His father’s vocational life as a journeyman with the water resources commission helped Peter Bennett commit to settle in the central north west Queensland town of Richmond.
18 years later with one foot in both the young man-middle age demographic and Peter has settled into his role as Chief Executive Officer for the Richmond Shire Council.
Photo: Peter and Carissa Bennett
Peter went to university and graduated with a degree in accounting and IT and followed his father to Diamantina Shire who had a job as the payroll clerk.
It was a fateful road to Richmond he said.
“After spending 18 months in the Diamantina Shire, I realised I was missing the social aspect of mingling with people my own age and decided it was time for a change.
“There was a finance officer role available in Richmond which I applied for and three weeks later I moved to Richmond” he said. “I started in Richmond in 2005.”
“Then I said to myself, well, it’s a lovely place. I’ve got good friends here. I’ll do two years and go back to the coast where I’ve got other friends.
“And I just learned to love it. Like, I came in here and I was welcomed to the community.
“Mondays was darts nights, Tuesday was tennis, Wednesday was water polo. Thursday was volleyball. Friday nights, everyone goes to the pub. Saturdays was bowls, Sundays was golf.
“I had activity and then there was always other people. I was in with the teachers and the nurses and having a great time.”
Climbing the ladder
Career opportunities at the council then presented themselves.
Peter was offered the manager of finance administration roles which brought with it the opportunity to complete a tenure needed to qualify for the role as Director.
His council employers backed Peter for an extended period while being treated for cancer for which time he stayed in Richmond.
It was around that time Mr Bennett’s fortunes changed as he met his partner Carissa and was offered the role as Council CEO.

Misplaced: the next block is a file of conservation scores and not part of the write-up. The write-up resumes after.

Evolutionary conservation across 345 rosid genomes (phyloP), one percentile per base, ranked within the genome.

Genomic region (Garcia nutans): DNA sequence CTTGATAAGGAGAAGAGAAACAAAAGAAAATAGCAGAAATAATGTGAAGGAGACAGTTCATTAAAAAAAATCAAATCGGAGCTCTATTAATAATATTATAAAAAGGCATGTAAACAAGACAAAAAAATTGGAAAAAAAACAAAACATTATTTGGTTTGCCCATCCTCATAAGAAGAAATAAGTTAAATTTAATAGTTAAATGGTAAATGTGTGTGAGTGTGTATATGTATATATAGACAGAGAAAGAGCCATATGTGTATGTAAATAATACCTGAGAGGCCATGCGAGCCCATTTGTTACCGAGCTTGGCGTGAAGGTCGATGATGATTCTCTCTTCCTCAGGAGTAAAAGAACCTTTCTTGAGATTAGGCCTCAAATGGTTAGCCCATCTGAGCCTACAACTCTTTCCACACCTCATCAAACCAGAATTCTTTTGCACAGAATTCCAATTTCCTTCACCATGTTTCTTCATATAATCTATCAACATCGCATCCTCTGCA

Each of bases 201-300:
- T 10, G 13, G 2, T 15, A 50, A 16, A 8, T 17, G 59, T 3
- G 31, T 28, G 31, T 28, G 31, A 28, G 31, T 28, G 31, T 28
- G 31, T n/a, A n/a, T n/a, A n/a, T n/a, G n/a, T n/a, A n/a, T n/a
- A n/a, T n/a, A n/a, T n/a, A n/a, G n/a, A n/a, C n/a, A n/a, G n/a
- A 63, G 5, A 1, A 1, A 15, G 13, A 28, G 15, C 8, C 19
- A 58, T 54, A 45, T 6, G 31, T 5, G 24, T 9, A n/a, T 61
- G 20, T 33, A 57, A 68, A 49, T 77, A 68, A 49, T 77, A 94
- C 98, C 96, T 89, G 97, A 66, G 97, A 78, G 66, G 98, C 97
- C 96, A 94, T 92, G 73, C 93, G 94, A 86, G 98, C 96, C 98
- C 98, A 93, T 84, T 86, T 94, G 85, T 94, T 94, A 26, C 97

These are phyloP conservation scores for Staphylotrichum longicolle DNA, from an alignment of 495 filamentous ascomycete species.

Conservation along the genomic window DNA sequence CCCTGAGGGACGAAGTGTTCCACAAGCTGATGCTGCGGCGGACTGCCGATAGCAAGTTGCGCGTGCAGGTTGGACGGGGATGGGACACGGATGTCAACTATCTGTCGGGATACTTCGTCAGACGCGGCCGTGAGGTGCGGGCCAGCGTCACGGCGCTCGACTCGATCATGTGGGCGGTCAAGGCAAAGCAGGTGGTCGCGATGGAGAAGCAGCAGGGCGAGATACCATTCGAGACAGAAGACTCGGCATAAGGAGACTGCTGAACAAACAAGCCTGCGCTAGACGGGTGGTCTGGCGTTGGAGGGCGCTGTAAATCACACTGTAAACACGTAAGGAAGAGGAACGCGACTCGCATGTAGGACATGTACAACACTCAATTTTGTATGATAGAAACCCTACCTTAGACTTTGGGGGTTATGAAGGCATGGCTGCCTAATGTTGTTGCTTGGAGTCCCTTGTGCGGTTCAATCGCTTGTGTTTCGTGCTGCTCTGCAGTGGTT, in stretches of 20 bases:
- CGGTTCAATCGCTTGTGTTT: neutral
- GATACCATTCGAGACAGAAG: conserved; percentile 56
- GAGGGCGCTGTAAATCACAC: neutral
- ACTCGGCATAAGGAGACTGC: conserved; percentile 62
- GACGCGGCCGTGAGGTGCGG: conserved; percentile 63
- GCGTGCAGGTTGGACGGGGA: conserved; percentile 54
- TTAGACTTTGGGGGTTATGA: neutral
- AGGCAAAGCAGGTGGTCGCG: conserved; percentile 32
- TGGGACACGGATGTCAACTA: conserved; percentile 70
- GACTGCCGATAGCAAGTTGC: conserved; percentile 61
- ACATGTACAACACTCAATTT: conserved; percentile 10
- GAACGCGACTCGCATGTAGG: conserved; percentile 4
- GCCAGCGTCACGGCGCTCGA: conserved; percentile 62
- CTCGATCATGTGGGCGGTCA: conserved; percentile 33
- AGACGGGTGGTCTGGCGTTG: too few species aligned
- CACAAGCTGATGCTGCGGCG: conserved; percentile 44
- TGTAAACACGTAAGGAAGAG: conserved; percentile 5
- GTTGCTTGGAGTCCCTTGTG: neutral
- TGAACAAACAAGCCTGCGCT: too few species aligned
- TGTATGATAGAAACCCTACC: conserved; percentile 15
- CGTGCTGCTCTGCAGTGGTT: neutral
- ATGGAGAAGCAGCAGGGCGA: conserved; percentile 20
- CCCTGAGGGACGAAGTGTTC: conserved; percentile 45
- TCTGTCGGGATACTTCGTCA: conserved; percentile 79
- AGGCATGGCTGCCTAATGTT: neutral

“That was over 10 years ago now. Carissa’s parents own a cattle farm, 67km south of Richmond.
“They’re not going anywhere and she’s not going anywhere. It’s a family business. And that suits me and, and I still love Richmond anyway, I’ve still got friends here. They promoted me to CEO and I’ve been doing that gig now for over eight years.
“We’ve been trying to develop Richmond into a place where it’s really good for young families. Our average age has dropped five years. Now we’ve got an average age of 32 for Richmond”.
“We’ve got about 160 kids from year-six downwards. So we just got lots of little fellas running around here. We try and make a family-friendly place, which is good.”
In that time under the council’s watch, Richmond was awarded the best tasting water in Queensland and New South Wales, they have a football field which hosts state league matches among others.
Their next mission is to grow the community large enough to support a high school which would help grow the community, Mr Bennett said.
“As soon as you send kids away (to boarding school), generally, it’s hard to get them back and we’re trying to fill that gap, but to fill that gap, we need things like Vanadium to come along.
“We’ve got a long-term plan that we’re trying to stick to and I’ve got a very progressive council that’s involved in that.
“I’m not looking to leave Richmond anytime soon. It’s just one of those places that I’m very fortunate to have landed here.”